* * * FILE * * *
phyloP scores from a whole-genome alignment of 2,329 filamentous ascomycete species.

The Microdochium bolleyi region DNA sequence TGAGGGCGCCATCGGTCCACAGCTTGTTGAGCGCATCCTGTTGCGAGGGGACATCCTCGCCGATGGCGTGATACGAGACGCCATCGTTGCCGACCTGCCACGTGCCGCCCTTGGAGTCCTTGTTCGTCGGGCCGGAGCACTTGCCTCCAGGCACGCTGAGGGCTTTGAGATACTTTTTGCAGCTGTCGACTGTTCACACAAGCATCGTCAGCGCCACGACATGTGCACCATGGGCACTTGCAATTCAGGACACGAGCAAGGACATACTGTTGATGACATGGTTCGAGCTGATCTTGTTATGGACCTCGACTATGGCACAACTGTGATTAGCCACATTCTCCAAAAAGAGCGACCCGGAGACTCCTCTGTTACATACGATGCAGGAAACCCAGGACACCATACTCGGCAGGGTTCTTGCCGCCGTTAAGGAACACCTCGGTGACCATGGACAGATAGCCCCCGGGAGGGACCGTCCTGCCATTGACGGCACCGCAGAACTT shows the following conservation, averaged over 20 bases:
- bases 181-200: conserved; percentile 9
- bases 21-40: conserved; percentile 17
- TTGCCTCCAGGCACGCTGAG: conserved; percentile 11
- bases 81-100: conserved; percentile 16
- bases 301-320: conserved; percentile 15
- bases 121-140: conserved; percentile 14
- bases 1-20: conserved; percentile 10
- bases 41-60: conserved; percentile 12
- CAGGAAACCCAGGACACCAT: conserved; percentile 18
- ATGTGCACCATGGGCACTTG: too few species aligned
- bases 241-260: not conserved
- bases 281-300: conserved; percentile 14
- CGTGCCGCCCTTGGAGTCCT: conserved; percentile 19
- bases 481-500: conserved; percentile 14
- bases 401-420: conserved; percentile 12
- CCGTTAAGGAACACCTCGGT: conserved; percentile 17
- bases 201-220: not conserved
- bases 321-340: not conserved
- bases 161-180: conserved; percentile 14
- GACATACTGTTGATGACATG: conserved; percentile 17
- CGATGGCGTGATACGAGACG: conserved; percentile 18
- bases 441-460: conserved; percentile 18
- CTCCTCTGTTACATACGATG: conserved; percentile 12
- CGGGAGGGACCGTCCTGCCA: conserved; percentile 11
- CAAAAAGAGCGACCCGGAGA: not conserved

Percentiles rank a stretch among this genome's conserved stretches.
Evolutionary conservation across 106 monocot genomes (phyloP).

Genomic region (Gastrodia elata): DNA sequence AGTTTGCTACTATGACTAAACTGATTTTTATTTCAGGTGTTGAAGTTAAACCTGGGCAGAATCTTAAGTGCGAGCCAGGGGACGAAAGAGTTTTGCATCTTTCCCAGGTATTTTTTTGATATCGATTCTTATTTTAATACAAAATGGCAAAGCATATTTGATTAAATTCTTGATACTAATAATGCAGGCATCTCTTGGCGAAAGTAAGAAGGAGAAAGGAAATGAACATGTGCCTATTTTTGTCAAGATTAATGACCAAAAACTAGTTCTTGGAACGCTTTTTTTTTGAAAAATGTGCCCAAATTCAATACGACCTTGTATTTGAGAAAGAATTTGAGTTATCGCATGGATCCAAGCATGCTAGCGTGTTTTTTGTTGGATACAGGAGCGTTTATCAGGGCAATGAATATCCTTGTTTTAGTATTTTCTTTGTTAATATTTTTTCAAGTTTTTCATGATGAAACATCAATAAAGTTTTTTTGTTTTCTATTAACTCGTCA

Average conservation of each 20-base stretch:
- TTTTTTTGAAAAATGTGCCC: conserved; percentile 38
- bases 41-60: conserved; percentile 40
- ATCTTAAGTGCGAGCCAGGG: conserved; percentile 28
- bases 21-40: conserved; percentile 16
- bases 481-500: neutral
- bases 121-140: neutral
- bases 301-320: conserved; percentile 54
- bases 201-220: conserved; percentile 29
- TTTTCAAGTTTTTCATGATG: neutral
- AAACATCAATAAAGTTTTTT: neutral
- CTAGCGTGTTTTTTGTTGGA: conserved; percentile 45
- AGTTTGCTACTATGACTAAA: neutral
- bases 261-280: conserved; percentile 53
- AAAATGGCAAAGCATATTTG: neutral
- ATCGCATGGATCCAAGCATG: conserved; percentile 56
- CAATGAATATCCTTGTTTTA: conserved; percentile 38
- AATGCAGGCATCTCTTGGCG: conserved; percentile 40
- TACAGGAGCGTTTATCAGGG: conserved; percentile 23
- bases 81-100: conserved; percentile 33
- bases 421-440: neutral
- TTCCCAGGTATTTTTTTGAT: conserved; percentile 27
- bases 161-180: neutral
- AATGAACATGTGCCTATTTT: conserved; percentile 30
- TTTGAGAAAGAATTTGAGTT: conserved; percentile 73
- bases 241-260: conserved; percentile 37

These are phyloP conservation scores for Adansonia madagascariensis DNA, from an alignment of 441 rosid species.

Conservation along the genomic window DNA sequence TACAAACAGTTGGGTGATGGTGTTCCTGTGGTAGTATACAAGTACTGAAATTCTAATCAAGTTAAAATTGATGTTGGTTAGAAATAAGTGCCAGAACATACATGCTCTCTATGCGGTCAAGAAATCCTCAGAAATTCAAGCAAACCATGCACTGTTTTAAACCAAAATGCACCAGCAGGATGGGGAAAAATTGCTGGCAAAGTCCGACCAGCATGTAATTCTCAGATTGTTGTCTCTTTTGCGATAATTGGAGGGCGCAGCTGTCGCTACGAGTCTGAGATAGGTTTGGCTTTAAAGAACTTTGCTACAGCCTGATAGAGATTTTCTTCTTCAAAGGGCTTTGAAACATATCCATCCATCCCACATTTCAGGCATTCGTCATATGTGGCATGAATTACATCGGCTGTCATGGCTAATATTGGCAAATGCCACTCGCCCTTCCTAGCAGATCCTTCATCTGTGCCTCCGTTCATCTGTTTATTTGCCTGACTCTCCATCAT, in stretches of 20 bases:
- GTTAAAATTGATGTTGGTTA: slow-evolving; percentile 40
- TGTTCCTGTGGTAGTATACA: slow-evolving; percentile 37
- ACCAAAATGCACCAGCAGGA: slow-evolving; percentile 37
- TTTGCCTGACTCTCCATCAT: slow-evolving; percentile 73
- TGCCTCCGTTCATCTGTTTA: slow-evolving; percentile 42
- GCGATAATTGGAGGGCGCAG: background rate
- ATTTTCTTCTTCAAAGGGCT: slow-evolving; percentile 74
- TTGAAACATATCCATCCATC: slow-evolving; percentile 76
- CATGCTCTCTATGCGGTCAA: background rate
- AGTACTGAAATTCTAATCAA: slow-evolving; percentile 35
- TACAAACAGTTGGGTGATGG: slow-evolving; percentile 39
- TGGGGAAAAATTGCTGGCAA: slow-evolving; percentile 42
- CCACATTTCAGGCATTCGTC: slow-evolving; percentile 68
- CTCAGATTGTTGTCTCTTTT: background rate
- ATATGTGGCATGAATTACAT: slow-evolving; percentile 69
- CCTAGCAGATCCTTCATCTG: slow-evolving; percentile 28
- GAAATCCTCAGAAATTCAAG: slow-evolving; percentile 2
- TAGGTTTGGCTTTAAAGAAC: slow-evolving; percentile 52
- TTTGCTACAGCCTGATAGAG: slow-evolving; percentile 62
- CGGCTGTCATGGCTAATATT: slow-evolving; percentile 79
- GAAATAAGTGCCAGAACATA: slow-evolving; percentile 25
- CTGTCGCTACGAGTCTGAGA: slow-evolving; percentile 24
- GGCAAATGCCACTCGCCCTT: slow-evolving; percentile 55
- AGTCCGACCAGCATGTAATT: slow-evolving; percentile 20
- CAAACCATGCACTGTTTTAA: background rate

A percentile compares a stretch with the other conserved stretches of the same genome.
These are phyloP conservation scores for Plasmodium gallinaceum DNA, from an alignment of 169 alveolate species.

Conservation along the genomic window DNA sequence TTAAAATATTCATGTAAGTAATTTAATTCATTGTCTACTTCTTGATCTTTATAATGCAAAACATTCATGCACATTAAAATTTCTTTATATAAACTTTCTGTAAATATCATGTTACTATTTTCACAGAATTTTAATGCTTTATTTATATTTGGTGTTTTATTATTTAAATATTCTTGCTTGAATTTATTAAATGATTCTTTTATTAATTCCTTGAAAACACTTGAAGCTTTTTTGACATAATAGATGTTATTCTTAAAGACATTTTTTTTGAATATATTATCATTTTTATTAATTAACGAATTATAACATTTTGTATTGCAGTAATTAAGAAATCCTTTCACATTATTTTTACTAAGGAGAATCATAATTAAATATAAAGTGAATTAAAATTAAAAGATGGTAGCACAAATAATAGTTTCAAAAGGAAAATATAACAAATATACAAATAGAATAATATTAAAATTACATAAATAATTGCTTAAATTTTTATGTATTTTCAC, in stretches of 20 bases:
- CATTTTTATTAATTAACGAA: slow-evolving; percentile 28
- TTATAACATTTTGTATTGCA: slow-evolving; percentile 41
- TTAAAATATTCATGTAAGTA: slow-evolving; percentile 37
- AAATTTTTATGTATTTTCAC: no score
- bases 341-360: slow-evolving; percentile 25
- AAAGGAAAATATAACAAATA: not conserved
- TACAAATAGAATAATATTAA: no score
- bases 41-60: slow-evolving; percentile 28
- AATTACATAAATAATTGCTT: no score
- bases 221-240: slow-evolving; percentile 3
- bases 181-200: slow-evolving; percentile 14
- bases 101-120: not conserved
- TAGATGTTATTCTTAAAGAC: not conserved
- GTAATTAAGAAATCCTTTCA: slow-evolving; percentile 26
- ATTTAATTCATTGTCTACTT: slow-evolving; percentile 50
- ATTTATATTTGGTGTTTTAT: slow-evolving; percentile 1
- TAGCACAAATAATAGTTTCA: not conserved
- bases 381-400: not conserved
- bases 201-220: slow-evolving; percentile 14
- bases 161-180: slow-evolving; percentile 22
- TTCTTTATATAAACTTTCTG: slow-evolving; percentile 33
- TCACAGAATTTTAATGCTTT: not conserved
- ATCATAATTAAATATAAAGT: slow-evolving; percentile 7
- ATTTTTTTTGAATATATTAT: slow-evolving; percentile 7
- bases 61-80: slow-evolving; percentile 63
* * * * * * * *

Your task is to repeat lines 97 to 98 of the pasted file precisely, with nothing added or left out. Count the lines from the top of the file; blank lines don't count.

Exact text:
- bases 181-200: slow-evolving; percentile 14
- bases 101-120: not conserved